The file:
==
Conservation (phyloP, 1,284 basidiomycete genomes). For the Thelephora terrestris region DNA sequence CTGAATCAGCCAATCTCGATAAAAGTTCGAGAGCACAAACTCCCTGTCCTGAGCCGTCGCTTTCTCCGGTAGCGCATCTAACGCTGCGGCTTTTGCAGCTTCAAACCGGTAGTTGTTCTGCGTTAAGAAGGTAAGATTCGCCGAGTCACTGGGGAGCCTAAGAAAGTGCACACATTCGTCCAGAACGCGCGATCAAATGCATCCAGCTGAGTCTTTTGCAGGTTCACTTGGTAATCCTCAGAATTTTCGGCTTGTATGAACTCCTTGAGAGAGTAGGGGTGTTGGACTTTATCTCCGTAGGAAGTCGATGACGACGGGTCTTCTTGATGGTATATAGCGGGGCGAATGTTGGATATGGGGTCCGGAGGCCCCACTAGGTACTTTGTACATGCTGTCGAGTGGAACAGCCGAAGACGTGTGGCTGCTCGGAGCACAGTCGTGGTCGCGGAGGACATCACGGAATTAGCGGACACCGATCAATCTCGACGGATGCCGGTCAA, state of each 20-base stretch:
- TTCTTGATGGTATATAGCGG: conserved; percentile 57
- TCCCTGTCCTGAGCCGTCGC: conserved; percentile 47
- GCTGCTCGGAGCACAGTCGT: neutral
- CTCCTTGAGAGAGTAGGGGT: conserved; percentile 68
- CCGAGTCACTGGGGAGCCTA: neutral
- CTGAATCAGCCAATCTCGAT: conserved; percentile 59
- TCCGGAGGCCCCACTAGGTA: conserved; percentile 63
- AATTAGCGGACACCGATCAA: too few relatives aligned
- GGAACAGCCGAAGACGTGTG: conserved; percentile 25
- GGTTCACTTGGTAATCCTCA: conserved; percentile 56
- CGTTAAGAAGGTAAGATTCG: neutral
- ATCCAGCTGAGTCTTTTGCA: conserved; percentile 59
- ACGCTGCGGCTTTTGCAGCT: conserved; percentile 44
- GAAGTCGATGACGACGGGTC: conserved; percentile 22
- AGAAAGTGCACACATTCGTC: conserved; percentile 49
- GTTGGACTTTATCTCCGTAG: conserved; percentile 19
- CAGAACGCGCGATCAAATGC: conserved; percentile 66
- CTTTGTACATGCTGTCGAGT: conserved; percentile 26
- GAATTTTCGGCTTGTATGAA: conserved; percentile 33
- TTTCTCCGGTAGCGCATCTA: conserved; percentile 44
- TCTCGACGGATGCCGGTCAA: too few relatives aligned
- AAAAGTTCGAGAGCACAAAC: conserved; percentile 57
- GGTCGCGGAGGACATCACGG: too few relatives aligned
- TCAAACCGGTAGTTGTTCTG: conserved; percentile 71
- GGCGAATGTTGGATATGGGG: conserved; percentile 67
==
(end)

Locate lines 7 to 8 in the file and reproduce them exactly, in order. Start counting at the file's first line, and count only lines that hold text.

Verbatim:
- CTGAATCAGCCAATCTCGAT: conserved; percentile 59
- TCCGGAGGCCCCACTAGGTA: conserved; percentile 63